Assorted Fillings

½ pound fresh tuna – sliced ¼ by 2- 3 inch
½ fresh crabmeat
½ pound cooked shrimp sliced down the center
4 ounces tobiko – flying fish eggs or salmon roe
½ pound smoked salmon
½ pound scallops – sliced horizontally in thirds – with lemon juice
2 avocadoes – peeled and cut into 8 long sections
2 English cucumbers (no peeling necessary) seeded and cut into ¼ by 3
inch strips
1 bunch watercress, washed and dried
radish sprouts, rinsed and dried
(2 packages shiso leaves – 8 to a package)
seasoned shitake mushrooms
Steamed asparagus spears, lightly salted

20 sheets nori – roasted seaweed sheets, cut in half
Soy sauce
Gari shoga pickled ginger slices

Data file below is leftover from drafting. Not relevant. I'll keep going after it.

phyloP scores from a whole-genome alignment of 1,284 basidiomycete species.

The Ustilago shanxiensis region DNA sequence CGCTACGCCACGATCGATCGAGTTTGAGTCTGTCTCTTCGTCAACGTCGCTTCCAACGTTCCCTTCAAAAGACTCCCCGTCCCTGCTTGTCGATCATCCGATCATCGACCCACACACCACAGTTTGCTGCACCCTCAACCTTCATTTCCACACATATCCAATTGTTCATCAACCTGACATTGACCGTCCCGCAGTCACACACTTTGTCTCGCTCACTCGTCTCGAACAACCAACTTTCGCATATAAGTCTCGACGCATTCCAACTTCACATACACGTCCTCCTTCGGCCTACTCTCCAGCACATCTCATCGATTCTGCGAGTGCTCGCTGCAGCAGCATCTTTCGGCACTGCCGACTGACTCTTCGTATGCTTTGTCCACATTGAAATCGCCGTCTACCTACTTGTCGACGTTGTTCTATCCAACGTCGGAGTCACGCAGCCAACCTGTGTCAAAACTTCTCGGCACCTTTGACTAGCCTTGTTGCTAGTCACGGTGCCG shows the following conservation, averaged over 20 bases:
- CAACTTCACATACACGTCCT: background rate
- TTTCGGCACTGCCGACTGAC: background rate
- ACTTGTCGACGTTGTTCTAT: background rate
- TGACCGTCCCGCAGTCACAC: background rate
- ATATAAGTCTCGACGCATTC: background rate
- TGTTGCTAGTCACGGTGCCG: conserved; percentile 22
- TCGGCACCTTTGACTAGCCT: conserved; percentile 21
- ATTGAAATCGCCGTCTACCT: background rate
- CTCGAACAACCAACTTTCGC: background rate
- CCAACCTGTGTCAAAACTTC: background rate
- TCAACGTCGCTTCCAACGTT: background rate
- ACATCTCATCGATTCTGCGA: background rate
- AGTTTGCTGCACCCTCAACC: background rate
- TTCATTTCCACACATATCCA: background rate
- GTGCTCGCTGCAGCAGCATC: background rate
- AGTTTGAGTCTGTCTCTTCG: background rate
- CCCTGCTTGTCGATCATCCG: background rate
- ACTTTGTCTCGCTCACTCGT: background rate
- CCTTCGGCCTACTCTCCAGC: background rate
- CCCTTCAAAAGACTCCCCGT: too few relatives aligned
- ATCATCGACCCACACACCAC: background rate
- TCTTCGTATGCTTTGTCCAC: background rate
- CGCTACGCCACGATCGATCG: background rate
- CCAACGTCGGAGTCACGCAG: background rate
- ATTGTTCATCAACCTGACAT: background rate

Wasabi – Japanese horseradish paste – it comes in tubes all prepared in the refrigerator section or as a powder in a small can. If you buy the powder – you will need to mix a few teaspoons of the powder with a little water.

Set a plate, disposable wooden chopsticks, and a small dish for soy sauce and wasabi for each person.

To make a roll:

1. Take a rectangle sheet of nori rough side up, and spread a small amount of rice on the left side of the nori. Flatten rice and spread a little wasabi on the rice.
2. Lay the fillings of your choice on the diagonal. Fold the lower left corner of the seaweed over the filling and continue to roll into a cone.
3. Dip into soy sauce.

Ginger acts as a palate cleanser.